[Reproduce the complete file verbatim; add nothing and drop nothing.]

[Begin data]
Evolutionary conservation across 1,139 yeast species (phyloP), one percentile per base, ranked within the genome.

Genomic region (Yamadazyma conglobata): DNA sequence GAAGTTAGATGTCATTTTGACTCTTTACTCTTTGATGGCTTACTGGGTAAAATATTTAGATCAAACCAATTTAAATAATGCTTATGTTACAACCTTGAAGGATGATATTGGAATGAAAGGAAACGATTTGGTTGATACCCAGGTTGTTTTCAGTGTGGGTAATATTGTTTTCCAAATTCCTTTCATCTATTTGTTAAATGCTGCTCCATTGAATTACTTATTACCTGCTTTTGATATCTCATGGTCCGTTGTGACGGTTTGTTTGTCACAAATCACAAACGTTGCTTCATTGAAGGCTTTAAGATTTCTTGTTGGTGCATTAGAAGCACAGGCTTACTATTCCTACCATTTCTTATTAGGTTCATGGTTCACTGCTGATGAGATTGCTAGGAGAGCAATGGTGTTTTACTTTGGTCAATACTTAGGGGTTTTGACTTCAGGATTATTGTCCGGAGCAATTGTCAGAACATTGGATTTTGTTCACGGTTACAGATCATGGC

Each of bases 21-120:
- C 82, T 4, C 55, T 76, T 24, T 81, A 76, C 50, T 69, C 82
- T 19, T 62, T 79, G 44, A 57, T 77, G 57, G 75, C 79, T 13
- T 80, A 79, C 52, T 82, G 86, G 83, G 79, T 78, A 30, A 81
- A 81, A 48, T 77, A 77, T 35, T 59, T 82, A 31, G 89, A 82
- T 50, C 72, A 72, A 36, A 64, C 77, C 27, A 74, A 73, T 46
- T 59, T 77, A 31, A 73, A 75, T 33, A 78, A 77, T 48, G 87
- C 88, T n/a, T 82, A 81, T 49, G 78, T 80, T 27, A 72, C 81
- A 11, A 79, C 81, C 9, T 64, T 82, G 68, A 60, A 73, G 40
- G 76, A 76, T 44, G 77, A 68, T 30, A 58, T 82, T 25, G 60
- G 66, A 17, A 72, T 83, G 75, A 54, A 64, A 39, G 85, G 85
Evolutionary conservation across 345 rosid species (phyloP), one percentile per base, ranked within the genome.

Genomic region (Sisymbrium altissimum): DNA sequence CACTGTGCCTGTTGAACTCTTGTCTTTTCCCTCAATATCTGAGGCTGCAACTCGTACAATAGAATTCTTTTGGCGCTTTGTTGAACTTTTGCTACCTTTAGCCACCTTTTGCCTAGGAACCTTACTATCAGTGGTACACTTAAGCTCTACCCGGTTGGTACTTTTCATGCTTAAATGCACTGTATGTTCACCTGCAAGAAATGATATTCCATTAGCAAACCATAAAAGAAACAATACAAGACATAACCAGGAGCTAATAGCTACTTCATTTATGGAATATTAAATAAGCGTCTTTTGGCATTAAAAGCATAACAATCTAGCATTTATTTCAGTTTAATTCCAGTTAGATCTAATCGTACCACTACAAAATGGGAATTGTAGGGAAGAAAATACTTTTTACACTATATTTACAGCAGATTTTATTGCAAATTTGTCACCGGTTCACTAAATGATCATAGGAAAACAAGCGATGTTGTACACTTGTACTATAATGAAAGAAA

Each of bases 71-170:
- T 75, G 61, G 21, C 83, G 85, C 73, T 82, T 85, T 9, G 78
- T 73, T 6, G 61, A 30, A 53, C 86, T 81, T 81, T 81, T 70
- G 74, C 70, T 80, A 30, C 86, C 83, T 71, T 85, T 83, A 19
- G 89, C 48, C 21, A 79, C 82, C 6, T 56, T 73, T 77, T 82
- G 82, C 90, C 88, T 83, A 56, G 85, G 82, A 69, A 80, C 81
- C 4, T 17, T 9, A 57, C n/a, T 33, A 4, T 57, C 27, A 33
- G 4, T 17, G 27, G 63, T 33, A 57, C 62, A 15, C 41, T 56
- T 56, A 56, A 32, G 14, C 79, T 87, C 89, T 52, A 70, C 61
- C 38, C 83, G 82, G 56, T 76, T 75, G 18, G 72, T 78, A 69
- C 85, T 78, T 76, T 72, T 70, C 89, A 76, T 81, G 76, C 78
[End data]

Evolutionary conservation across 1,139 yeast species (phyloP), one percentile per base, ranked within the genome.

Genomic region (Yamadazyma conglobata): DNA sequence GAAGTTAGATGTCATTTTGACTCTTTACTCTTTGATGGCTTACTGGGTAAAATATTTAGATCAAACCAATTTAAATAATGCTTATGTTACAACCTTGAAGGATGATATTGGAATGAAAGGAAACGATTTGGTTGATACCCAGGTTGTTTTCAGTGTGGGTAATATTGTTTTCCAAATTCCTTTCATCTATTTGTTAAATGCTGCTCCATTGAATTACTTATTACCTGCTTTTGATATCTCATGGTCCGTTGTGACGGTTTGTTTGTCACAAATCACAAACGTTGCTTCATTGAAGGCTTTAAGATTTCTTGTTGGTGCATTAGAAGCACAGGCTTACTATTCCTACCATTTCTTATTAGGTTCATGGTTCACTGCTGATGAGATTGCTAGGAGAGCAATGGTGTTTTACTTTGGTCAATACTTAGGGGTTTTGACTTCAGGATTATTGTCCGGAGCAATTGTCAGAACATTGGATTTTGTTCACGGTTACAGATCATGGC

Each of bases 21-120:
- C 82, T 4, C 55, T 76, T 24, T 81, A 76, C 50, T 69, C 82
- T 19, T 62, T 79, G 44, A 57, T 77, G 57, G 75, C 79, T 13
- T 80, A 79, C 52, T 82, G 86, G 83, G 79, T 78, A 30, A 81
- A 81, A 48, T 77, A 77, T 35, T 59, T 82, A 31, G 89, A 82
- T 50, C 72, A 72, A 36, A 64, C 77, C 27, A 74, A 73, T 46
- T 59, T 77, A 31, A 73, A 75, T 33, A 78, A 77, T 48, G 87
- C 88, T n/a, T 82, A 81, T 49, G 78, T 80, T 27, A 72, C 81
- A 11, A 79, C 81, C 9, T 64, T 82, G 68, A 60, A 73, G 40
- G 76, A 76, T 44, G 77, A 68, T 30, A 58, T 82, T 25, G 60
- G 66, A 17, A 72, T 83, G 75, A 54, A 64, A 39, G 85, G 85
Evolutionary conservation across 345 rosid species (phyloP), one percentile per base, ranked within the genome.

Genomic region (Sisymbrium altissimum): DNA sequence CACTGTGCCTGTTGAACTCTTGTCTTTTCCCTCAATATCTGAGGCTGCAACTCGTACAATAGAATTCTTTTGGCGCTTTGTTGAACTTTTGCTACCTTTAGCCACCTTTTGCCTAGGAACCTTACTATCAGTGGTACACTTAAGCTCTACCCGGTTGGTACTTTTCATGCTTAAATGCACTGTATGTTCACCTGCAAGAAATGATATTCCATTAGCAAACCATAAAAGAAACAATACAAGACATAACCAGGAGCTAATAGCTACTTCATTTATGGAATATTAAATAAGCGTCTTTTGGCATTAAAAGCATAACAATCTAGCATTTATTTCAGTTTAATTCCAGTTAGATCTAATCGTACCACTACAAAATGGGAATTGTAGGGAAGAAAATACTTTTTACACTATATTTACAGCAGATTTTATTGCAAATTTGTCACCGGTTCACTAAATGATCATAGGAAAACAAGCGATGTTGTACACTTGTACTATAATGAAAGAAA

Each of bases 71-170:
- T 75, G 61, G 21, C 83, G 85, C 73, T 82, T 85, T 9, G 78
- T 73, T 6, G 61, A 30, A 53, C 86, T 81, T 81, T 81, T 70
- G 74, C 70, T 80, A 30, C 86, C 83, T 71, T 85, T 83, A 19
- G 89, C 48, C 21, A 79, C 82, C 6, T 56, T 73, T 77, T 82
- G 82, C 90, C 88, T 83, A 56, G 85, G 82, A 69, A 80, C 81
- C 4, T 17, T 9, A 57, C n/a, T 33, A 4, T 57, C 27, A 33
- G 4, T 17, G 27, G 63, T 33, A 57, C 62, A 15, C 41, T 56
- T 56, A 56, A 32, G 14, C 79, T 87, C 89, T 52, A 70, C 61
- C 38, C 83, G 82, G 56, T 76, T 75, G 18, G 72, T 78, A 69
- C 85, T 78, T 76, T 72, T 70, C 89, A 76, T 81, G 76, C 78